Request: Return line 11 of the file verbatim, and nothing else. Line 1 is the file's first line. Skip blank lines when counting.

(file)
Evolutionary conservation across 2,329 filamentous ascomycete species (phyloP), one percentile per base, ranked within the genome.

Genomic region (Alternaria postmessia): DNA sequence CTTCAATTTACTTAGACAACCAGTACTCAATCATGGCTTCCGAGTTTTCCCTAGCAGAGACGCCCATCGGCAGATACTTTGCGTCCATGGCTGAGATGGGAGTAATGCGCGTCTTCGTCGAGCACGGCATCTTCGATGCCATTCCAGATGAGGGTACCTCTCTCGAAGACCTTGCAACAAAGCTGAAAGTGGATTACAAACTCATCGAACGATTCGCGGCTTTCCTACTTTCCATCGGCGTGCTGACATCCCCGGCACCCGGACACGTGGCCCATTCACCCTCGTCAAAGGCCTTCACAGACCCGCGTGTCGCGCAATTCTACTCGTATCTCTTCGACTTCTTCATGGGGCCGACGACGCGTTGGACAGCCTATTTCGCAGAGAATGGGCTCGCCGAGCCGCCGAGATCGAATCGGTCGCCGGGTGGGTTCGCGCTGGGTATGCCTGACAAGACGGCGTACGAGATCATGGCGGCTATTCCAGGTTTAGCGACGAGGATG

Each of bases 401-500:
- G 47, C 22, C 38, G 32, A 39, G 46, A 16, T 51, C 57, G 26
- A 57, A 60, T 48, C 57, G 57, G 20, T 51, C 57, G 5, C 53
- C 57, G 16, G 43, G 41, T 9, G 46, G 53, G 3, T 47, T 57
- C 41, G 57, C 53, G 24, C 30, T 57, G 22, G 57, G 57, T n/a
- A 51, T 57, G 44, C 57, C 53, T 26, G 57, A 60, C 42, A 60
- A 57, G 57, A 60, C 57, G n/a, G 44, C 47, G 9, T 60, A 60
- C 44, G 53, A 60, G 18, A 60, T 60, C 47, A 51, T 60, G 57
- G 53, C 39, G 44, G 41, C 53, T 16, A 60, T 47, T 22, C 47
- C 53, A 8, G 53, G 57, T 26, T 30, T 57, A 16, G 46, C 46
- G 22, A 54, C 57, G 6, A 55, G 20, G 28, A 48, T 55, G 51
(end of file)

- G 53, C 39, G 44, G 41, C 53, T 16, A 60, T 47, T 22, C 47